I made pasta because, 1) I needed something sort of easy, yet homemade. That’s always a good goal, right? And, 2) my little-itty-bitty-can’t-possibly-be-old-enough-to-do-this-sort-of-thing-eight-year-old-daughter, Lily, ran a 5K with her dad this weekend as part of an incredible program at her school called Girls on The Run. This counted as carbo-loading. This program has been exceptional in its push to form team bonds between a group of 3rd and 4th grade girls, while at the same time giving them a gateway to a lifetime sport/pastime that doesn’t require a team or competition. They are learning to build each other up and encourage each other to succeed. In a world that seems so very competitive even for perilously young ages, this collaborative athletic endeavor has been wonderful. And, I have a daughter who has no bid whatsoever for the traditional team sports. So, I have been very happy to see her enjoying this group “health and well being” activity. My mother was a marathon runner. Apparently this is a generation skipping gene. But at the end of the day, I’m just pleased as punch to see a program that is not all about winning, and clubs, and pushing towards college scholarships before kids can spell the word. This is giving my kiddo the gift of health and earned self esteem without any of the down side that is so rampant in youth sports these days.
I’m babbling. This is good pasta. Serve it with a salad and hot crusty bread. Also, using the steamed spinach method gives the pasta a “green” sort of a flavor. If you don’t actually like the taste of spinach, or you don’t want to mess with the steaming, consider using frozen (defrosted) spinach. Just make sure you squeeze all of the extra liquid out of it.
|Spinach and Artichoke Pasta Bake|| |
- 1 can (14 ounces) quartered artichoke hearts
- 8 ounces fresh baby spinach
- 8 ounces pasta (this is mezzi-rigatoni)
- 2 tablespoons butter
- 2 tablespoons flour
- 1 can (14.5 ounces) low sodium chicken broth
- ½ cup heavy whipping cream
- ½ cup grated Parmesan cheese
- 2 cups shredded mozzarella
- Preheat the oven to 350 degrees. Bring a pot of water to a boil for the pasta. Thoroughly drain the artichoke hearts and place them on a paper towel to absorb residual moisture. In batches, steam the spinach for two to three minutes and remove it to a bowl. When all of the spinach is steamed, drain the water from the bowl and place the spinach on folded paper towels to absorb residual moisture.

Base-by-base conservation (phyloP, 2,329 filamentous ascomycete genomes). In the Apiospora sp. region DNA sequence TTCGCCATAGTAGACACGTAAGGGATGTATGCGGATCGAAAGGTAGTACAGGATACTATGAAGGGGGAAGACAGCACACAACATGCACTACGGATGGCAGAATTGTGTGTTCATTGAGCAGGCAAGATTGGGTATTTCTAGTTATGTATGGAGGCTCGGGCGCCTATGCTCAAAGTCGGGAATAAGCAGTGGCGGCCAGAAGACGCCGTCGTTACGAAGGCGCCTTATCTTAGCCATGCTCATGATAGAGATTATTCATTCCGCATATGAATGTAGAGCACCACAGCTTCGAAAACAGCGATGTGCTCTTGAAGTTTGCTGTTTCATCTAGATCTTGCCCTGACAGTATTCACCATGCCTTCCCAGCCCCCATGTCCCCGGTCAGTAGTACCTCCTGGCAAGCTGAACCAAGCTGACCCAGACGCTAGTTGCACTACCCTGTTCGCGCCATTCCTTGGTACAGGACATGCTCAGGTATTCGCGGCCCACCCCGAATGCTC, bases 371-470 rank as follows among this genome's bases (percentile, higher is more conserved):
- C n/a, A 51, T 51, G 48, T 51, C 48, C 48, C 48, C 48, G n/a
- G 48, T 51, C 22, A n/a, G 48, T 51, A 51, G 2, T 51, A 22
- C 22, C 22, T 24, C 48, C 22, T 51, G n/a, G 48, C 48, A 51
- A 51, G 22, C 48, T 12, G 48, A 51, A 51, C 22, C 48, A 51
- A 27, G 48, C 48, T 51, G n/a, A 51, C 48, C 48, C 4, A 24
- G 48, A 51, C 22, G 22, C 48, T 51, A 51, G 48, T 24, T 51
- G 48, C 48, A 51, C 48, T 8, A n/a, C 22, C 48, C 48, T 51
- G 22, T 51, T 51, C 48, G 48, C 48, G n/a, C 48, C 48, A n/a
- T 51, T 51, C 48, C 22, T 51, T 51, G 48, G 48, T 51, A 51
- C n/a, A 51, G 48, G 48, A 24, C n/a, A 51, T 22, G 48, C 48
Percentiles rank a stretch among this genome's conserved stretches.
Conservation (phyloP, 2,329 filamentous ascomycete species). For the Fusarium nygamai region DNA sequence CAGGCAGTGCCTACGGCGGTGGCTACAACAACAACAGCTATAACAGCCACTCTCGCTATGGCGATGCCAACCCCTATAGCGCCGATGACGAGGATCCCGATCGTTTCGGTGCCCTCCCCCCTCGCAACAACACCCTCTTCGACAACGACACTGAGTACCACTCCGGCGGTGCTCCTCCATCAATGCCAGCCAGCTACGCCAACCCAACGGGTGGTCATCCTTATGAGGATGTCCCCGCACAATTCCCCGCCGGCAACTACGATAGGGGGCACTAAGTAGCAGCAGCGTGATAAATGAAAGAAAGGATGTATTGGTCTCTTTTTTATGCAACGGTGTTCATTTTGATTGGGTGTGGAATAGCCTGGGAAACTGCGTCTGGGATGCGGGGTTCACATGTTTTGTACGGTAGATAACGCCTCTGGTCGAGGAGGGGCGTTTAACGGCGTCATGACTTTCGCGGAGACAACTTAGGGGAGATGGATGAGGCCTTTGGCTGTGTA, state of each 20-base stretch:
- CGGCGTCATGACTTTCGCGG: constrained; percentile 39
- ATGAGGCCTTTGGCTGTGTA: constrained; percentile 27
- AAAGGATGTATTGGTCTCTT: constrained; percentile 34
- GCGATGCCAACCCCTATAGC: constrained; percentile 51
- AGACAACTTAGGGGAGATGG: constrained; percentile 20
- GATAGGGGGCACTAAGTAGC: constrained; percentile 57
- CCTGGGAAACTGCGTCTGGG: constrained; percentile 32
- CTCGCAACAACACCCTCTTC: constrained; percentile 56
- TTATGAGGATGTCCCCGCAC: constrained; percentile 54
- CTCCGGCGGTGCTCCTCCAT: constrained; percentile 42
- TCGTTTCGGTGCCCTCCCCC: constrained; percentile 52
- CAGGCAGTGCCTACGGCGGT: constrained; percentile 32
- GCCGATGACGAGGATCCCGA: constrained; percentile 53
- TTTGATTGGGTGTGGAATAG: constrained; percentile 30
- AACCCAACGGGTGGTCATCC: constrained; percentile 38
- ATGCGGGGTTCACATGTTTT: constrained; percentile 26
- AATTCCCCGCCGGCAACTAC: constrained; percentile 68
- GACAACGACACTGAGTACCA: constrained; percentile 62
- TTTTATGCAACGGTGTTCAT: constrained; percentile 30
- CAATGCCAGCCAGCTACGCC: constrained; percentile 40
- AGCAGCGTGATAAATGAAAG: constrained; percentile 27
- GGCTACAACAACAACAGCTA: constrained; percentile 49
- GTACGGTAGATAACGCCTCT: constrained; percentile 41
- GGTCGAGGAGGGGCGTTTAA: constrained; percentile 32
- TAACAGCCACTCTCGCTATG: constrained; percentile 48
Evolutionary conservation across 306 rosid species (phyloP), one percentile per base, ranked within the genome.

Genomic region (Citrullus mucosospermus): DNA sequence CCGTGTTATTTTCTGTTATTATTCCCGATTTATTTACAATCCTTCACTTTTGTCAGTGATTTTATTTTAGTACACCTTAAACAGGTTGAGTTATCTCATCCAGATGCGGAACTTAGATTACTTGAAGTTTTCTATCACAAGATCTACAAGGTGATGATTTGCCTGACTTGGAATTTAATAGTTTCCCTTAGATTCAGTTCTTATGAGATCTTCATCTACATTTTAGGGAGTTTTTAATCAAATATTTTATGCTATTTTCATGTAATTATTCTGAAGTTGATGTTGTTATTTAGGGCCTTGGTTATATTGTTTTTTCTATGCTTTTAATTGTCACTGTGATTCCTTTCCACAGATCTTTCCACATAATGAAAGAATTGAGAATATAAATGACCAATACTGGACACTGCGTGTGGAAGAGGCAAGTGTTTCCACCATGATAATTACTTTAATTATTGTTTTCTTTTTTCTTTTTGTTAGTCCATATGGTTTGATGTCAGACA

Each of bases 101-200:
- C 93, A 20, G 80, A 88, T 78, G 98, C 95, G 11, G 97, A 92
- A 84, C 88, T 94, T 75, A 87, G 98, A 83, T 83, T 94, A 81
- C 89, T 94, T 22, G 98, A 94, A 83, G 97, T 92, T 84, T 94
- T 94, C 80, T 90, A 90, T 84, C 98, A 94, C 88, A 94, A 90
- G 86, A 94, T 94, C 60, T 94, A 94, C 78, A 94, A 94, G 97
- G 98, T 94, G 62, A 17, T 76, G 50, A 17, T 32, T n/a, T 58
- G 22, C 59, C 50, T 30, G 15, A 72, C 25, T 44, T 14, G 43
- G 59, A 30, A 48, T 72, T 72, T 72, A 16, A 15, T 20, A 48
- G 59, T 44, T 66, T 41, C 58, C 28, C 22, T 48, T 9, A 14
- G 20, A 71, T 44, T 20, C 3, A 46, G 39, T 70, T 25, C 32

- Add salt to the pasta cooking water, and cook the pasta according to package directions. Drain the pasta when it is cooked and set it aside.
- In a sauté pan, melt the butter and then add the flour, stirring constantly to work out any lumps. Allow the flour to cook for one minute, while stirring. Slowly add the chicken broth, while stirring to work out any lumps. Once the broth is completely incorporated and smooth, allow the sauce to simmer for three minutes. Add the cream, and again, allow the sauce to simmer for three more minutes. Add the grated Parmesan to the sauce and stir it until it is melted into the sauce. At this point, the sauce should be quite thick. If it is not, allow it to simmer for even a few more minutes, stirring often.
- Chop the artichokes into smaller pieces. Chop the spinach into smaller bits. Add the artichokes and spinach to the cream sauce and stir them into the sauce until well distributed. Add the drained pasta to the sauce and stir until well incorporated.
- Transfer the pasta mixture to a 9” by 13” oven-safe baking dish. Top with the mozzarella cheese. Bake for 30 minutes or until bubbly and nicely browned on top.
- Allow to sit for five minutes before serving. Serve with additional Parmesan cheese.
This is the time of the year when daylight savings day kicks in without me noticing and then next thing I know I’m cooking dinner in a dark kitchen. My sunny summer kitchen perch is gone at 4 p.m.. I detest canned lights and flashes, but I caught myself 15 minutes into preparing this with the realization that there was no light whatsoever coming into the kitchen and that if I wanted to make a post out of this meal I had to suck it up and pull out a flash. I remember this happening last year on Donna’s Good Luck Potatoes. The photos just bummed me out (although that has turned out to be the runaway “most visited” post on PIE). I looked at the photos the next day, after a great meal, saying to myself, “OK, Kelly, is this about your ego as a photographer or is it about telling your friends about a great recipe?”
Guess what? The food wins every time. But, I might have to start making dinner a little earlier. Because, I show you what I’m feeding my family. I don’t make these things for show or for the photos, though I do seriously enjoy taking pretty pictures. But, in case you haven’t figured this out yet, food blogging is most assuredly not about money. Therefore, I can’t justify re-doing a perfectly good meal just because the photos look a little bit orange. So if you come across a post in the winter time that has this goofy orange glow, you can just say to yourself, “Oooh, she must be busy running around chasing the kids and got a horribly late start on dinner.” But, rest assured, that while I sometimes publish photos that I don’t personally adore, I will not post any recipes that I don’t genuinely like.